It might seem hard to believe, but there was once a time when Archie Comics was the only publisher that didn't do variant covers. If memory serves --- and I might be wrong about this --- it took until 2010 for them to do their first one ever on Jughead #200. Now, though, with the high profile relaunches that we've seen over the past year, it looks like they're making up for lost time.
When Betty & Veronica #1 hits shelves on July 20, it's coming with twenty-five different covers, including covers from Colleen Coover, Bilquis Evely, Chip Zdarsky, Veronica Fish and many more. Check out the entire roster!
CBS' Supergirl adaptation proved to be one of the highlights of the past year's season of television, packed with action, drama, excitement and a whole lot of heart. One of the best things about the show was that in a time where so many superhero adaptations are grim morality plays that pit friend against friend, Supergirl was a bright ray of sunshine that focused on the power of teamwork and the hidden strength in us all.
Last night saw the final episode of Supergirl's first season, and if you're still reeling and can't for season two, we've assembled a list of five of the best independent comics for you to try next that are fun, strong and powerful, just like Supergirl.
Faith #2, the second installment of the critically acclaimed and much-discussed superhero comic by writer Jody Houser and artists Francis Portela and Marguerite Sauvage, arrives February 24th from Valiant Comics.
This issue finds Faith blaming herself for an explosion caused by a mysterious adversary who appears to be hunting down psiots (which I think is basically just the Valiant version of mutants?). She then gets call from an ally named @x, who must have been on Twitter really early to snag that handle. The official synopsis promises an appearance by Torque, Faith's ex-boyfriend and former teammate, but we don't get to see him in the preview pages.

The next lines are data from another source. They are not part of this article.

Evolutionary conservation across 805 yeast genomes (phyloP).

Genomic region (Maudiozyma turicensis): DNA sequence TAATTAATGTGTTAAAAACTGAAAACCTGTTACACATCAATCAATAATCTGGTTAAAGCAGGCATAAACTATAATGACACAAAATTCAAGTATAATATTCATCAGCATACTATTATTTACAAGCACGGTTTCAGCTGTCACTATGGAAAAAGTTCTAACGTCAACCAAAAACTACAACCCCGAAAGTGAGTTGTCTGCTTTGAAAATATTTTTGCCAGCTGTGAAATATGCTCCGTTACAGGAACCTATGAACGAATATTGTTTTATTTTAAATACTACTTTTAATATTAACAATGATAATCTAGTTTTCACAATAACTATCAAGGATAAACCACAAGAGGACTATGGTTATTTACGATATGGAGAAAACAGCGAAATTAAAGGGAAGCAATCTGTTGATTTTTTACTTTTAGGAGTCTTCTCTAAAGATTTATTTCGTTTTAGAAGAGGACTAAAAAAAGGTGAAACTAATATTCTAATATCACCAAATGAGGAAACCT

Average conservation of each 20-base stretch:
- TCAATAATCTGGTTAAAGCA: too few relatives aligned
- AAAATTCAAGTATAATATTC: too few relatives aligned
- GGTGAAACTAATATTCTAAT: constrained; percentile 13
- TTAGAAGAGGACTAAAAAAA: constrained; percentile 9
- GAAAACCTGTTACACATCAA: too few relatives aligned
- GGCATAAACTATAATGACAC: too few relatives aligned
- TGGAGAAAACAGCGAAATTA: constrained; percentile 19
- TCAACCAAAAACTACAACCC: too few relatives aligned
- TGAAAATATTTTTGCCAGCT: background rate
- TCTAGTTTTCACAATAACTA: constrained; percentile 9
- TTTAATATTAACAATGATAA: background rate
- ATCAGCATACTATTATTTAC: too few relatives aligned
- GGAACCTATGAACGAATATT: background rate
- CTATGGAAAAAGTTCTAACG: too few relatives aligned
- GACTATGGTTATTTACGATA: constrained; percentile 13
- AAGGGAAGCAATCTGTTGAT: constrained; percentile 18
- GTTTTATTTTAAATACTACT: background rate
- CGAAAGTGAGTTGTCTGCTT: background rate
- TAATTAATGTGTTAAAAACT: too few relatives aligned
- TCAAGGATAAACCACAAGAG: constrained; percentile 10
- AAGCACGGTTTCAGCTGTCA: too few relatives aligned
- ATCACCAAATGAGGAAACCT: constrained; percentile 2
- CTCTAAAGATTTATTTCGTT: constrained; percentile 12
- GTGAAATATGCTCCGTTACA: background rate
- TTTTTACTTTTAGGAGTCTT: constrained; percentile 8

We make a regular practice at ComicsAlliance of spotlighting particular artists or specific bodies of work, as well as the special qualities of comic book storytelling, but because cartoonists, illustrators and their fans share countless numbers of great pinups, fan art and other illustrations on sites like Flickr, Tumblr, DeviantArt and seemingly infinite art blogs that we’ve created Best Art Ever (This Week), a weekly depository for just some of the pieces of especially compelling artwork that we come across in our regular travels across the Web. Some of it’s new, some of it’s old, some of it’s created by working professionals, some of it’s created by future stars, some of it’s created by talented fans, awnd some of it’s endearingly silly. All of it is awesome.
One of the best things about digital comics is that you can read them online pretty much anywhere, but sometimes, every now and then, you want to read them in print. Whether it's the extra features that inevitably come with a printed collection, the texture of paper or just the comforting reminder that physical objects exist and you are therefore not alone and isolated in a formless void, printed webcomics have a lot to offer today's discerning reader, and Dark Horse is stepping up to give you three of the most exciting collections of the year.
Set for release next spring, Eisner winning digital comic Bandette and the webcomic Polar: Eye For An Eye are returning to Dark Horse for the book trade customers, but the third, Murder Book is a newcomer, and it looks awesome.